Banks are picking the official cash rate (OCR) to rise over the next few years, potentially pushing up the cost of paying down a mortgage - but first-home buyers hoping for a break might have to wait a bit longer yet.
ANZ, the biggest of the 'big four' banks in New Zealand, says it expects the OCR to increase 400 percent - from its present 0.25 percent to 1.25 percent - by the end of 2023. ASB thinks it'll hit that mark in early 2024.
The Reserve Bank will meet to decide its next move on May 26, after the delivery of this week's budget.
"There is no question that the picture is evolving and that it is getting harder to argue that super-stimulatory monetary policy is the medicine that the economy needs for a prolonged period," said ANZ chief economist Sharon Zollner.
Interest rates plunged last year to stimulate the economy hit hard by COVID-19 and the subsequent lockdowns, with employment widely - and ultimately wrongly - tipped to hit double-digits.
Independent economist Cameron Bagrie says it's a good sign that there's talk of it rising again.
"It's a sign of success," he told The AM Show on Tuesday. "It's a sign that the Reserve Bank is on track to meet what's called their remit - full employment. We've got unemployment now down to 4.7 percent and it's dropping. Inflation pressures are moving up. So the economic story here is a good one, a successful one - when you've got that economic success story, you don't need interest rates as low for so long."
The low OCR has been blamed for the sharp rise in house prices over the past year. Like unemployment, predictions of a doomsday scenario - a collapse in values - was totally wrong. Instead, they went up even faster than before, with the nationwide average (mean) value now above $900,000.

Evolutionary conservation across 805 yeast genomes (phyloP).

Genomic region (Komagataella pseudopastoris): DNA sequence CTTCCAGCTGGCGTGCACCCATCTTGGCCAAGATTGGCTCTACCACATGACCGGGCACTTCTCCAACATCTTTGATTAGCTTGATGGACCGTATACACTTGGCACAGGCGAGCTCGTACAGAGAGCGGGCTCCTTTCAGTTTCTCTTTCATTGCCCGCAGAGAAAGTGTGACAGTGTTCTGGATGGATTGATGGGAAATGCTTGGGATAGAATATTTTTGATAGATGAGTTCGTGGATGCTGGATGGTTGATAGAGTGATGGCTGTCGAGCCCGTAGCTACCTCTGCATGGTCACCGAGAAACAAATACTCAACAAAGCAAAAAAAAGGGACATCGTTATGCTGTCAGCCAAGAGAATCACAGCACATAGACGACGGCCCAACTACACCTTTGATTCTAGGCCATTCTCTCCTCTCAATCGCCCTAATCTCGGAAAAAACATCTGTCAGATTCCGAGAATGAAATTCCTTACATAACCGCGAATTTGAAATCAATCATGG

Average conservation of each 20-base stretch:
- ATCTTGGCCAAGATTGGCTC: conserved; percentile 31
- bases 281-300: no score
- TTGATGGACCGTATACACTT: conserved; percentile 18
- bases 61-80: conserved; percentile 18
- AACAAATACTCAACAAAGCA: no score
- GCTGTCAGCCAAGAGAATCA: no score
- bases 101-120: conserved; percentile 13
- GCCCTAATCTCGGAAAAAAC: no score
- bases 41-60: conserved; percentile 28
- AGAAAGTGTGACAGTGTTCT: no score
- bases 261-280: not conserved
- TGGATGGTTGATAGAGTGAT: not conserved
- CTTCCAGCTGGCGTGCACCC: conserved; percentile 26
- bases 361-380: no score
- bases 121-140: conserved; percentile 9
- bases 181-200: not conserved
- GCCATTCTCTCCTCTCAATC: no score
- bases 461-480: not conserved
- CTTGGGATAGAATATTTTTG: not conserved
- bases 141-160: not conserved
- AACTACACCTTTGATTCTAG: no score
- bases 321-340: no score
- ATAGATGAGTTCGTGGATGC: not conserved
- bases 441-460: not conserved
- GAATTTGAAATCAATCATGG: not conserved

Zollner earlier this month said there would be no fall in house prices until the OCR went up. While this will be good for those looking to buy, current owners will see their costs rise dramatically.
"The flipside is that someone pays," said Bagrie. "So if ANZ is correct and we get 100 basis points' worth of OCR increases in the next 30-odd months, you're going to see the likes of a one-year fixed mortgage rate go from 2.25 to 3.25 percent. [That's] still really, low, still really cheap money, but that's about a 45 percent increase in your interest bill, and that's not a small number."
The Government also recently said it would progressively strip landlords of the ability to write off this interest to reduce their tax bill.
Even with the economy roaring again, Bagrie said interest rates won't rise to the levels they were three or four years ago - there's just still too much uncertainty.
"We expect the RBNZ will continue to strike a cautious tone and stress that considerable monetary stimulus remains appropriate and is expected to remain so for quite some time yet while the dust settles and the true economic picture becomes clearer," Zollner said on Monday.
"There's still a lot of uncertainty out there, absolutely. But there is no question that the picture is evolving and that it is getting harder to argue that super-stimulatory monetary policy is the medicine that the economy needs for a prolonged period."